MEQUON -- It is business as usual for the basketball camps at Concordia University this summer, but then again, it isn't business as usual at all.
Rick Riehl has received some heartfelt honors over the last year -- recognizing his many contributions to the local sports scene.
Unfortunately, Riehl isn't around to enjoy the recognition.
"He was a people person, a pleaser. A great man. A great coach," Troy Riehl, Rick Riehl's son said.
"He will be a part of my coaching career forever, and I just think his memory is going to be the best thing that I can carry on," Stacy Brunner-Jones said.
Brunner-Jones and Troy Riehl are working the WCSS basketball camps at Concordia University this summer. Thousands of boys and girls from near and far have come through the camps, which feature instruction, attention and an overnight experience in a college dorm.
Rick Riehl started the camps in 1984.
"I miss Rick a lot. I think it was coming to the first camp a couple of weeks ago that it hit me the hardest. I think Rick though has set such a standard and has taught us so well how to keep WCSS going, how to keep his tradition going, what he believes in and his work ethic, I think. I'm proud to continue that," Brunner-Jones said.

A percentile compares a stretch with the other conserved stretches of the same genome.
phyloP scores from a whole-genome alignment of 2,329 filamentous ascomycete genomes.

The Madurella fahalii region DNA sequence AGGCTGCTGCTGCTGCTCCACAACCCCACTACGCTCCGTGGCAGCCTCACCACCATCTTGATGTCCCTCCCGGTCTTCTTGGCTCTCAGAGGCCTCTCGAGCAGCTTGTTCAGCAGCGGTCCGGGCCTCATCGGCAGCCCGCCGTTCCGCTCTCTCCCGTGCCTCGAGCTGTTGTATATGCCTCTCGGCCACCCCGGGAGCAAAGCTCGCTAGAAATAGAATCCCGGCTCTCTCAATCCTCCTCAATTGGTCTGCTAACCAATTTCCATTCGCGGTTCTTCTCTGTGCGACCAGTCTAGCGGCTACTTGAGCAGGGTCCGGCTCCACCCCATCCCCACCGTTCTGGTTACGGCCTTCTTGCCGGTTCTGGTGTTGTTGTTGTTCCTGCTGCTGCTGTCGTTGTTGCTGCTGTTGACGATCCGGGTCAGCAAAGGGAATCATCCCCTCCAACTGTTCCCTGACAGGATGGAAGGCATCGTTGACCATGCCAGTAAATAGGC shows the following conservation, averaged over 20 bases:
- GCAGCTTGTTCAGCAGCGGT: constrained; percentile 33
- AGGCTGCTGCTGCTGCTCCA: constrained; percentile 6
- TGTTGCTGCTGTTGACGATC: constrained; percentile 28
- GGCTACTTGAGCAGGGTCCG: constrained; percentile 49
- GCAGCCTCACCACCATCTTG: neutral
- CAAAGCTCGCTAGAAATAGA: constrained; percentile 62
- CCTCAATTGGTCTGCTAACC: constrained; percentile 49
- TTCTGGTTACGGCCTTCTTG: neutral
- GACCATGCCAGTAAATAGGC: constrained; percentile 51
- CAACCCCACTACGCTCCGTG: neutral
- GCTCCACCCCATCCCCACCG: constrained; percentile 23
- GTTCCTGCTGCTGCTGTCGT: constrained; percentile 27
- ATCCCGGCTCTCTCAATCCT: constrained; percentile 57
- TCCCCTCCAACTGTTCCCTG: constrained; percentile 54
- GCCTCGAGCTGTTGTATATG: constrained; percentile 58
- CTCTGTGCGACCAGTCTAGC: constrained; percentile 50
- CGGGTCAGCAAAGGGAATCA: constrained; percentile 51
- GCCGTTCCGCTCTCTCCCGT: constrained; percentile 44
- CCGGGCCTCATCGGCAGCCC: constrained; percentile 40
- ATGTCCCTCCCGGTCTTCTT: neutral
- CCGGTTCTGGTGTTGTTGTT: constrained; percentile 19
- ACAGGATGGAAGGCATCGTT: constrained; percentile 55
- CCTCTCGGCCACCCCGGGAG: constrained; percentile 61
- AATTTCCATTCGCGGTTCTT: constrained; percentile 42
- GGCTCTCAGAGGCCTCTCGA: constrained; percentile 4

Riehl passed away from Creutzfeldt-Jakob Disease in November 2015 at the age of 67.
"The first camp, when I was asked 'where's Rick,' somebody from outside the community, a guy from Iowa, I forgave him instantly, but there's been a lot of tears," Troy Riehl said.
It's only been a year or so since Riehl started to show symptoms and now he's gone. His memory, though, certainly lives on at his camp.
"This is Rick Riehl -- WCSS, Concordia. It always will be," Troy Riehl said. "He's in a better place. He's looking down on his legacy and he's happy watching us teach the game of basketball."
Riehl taught and coached at West Bend East High School for more than 30 years. He led the Suns girls basketball team to 10 regional titles and a state championship. He founded the Wisconsin Coaching Scouting Service, WCSS, to help girls from all over the state get recruited by colleges. He developed his camps, and later became the sports information director at Concordia. He touched countless lives and earned all of his accolades.
His loss leaves a hole in the hearts of many.
"I think it will always be hard and I think that's just in honor of what he's done," Brunner-Jones said.
CJD -- the brain disease that claimed the coach's life is extremely rare. There are fewer than 500 cases annually in the United States. Unfortunately, once diagnosed, 90 percent of patients with the disease die within one year.
That was the case for Riehl.